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Agricultural News

Retained Ownership- Does it Make Sense in 2010?

Mon, 12 Jul 2010 14:14:27 CDT

Retained Ownership- Does it Make Sense in 2010? As producers are weaning their fall-born calves, it's a good time to look at retained ownership options. Utilizing OSU's Retained Ownership Decision Tool, we looked at retaining fall-born, long-weaned steers through preconditioning, grass stocker and feedlot. Calves are assumed to be weaned on July 15 and weigh 641 lb. Last week's Oklahoma City price was $115.36 for unweaned calves weighing 622 lb. after shrink. Subtracting expenses for sales, weaned steers are expected to return $711/head to the cow-herd. If instead those steers are preconditioned for 45 days, the producer can expect to sell a 698 lb calf, after shrink, at $120.94 (August) plus a $3 premium for preconditioning. So, the calf earns an $856 check after a 1% death loss. The producer will have another $87/head in expenses, so preconditioning nets about $59/hd. There is an important lesson to be learned from the price difference between a bawling calf and a weaned calf. The market is currently discounting bawling calves by over $6/cwt. compared to weaned calves of the same weight. Even waiting a week post-weaning can make you money.

Instead of selling after preconditioning, the producer could put the steers on grass pasture for 60 days. On October 28, 783 lb calves, net of shrink, are sold for a projected $104.18/cwt. The calves are projected to average $810/head after a 0.6% death loss. Additional expenses are incurred including $18/head for pasture rent. Since the calves earn an additional $38/head versus the added expense of $41/head, grass stocking phase does not appear to be advisable this year unless the producer has excess pasture with no alternative use.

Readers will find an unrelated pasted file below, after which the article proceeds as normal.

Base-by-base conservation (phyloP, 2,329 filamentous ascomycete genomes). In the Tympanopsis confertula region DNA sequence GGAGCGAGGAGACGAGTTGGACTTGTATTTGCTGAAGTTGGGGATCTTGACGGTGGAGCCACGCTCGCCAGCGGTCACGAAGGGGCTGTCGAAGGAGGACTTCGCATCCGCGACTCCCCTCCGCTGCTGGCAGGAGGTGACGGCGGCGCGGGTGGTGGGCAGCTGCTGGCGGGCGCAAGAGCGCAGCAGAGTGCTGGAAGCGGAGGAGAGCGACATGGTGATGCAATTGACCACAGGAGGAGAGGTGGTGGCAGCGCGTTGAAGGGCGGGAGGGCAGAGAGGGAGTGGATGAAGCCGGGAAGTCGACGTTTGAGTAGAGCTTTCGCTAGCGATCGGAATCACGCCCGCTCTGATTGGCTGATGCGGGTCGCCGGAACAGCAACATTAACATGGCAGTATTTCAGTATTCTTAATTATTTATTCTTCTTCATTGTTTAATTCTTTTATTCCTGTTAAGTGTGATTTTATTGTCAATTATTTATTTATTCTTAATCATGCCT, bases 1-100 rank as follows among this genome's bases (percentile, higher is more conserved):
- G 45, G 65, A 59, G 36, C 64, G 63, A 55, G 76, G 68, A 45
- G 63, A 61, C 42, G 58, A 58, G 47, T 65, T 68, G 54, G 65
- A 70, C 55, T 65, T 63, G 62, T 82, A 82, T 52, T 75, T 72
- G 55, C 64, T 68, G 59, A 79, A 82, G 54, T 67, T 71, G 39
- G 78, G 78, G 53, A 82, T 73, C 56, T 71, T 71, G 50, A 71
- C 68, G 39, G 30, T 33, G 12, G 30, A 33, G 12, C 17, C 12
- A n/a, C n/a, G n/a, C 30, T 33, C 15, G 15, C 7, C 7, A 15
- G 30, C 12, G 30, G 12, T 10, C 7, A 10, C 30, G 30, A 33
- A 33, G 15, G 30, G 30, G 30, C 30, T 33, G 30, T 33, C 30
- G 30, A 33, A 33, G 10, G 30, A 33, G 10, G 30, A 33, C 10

Retained ownership in the feedlot looks to be loss generating for last fall's calves. Current March Live Cattle futures prices suggest a sale price of $97.43. A 1,255 steer (again net of shrink) earns about $1,221/head (March) after a 0.15% death loss. In the feedlot, steers cost the owner another $450/hd. Given that added revenue is only $327/head, retained ownership through the feedlot appears to be ill-advised this fall.

Values presented here are based on many production, cost and value assumptions that may be different for individual producers and may change over time. Producers can analyze their own retained ownership strategies using the Retained Ownership tool.

Click here for a chance to download this spreadsheet authored by Dr. DeVuyst.

These comments are from the weekly editorial service "Cow Calf Corner" written by Dr. Derrell Peel and Dr. Eric DeVoyst of Oklahoma State University.



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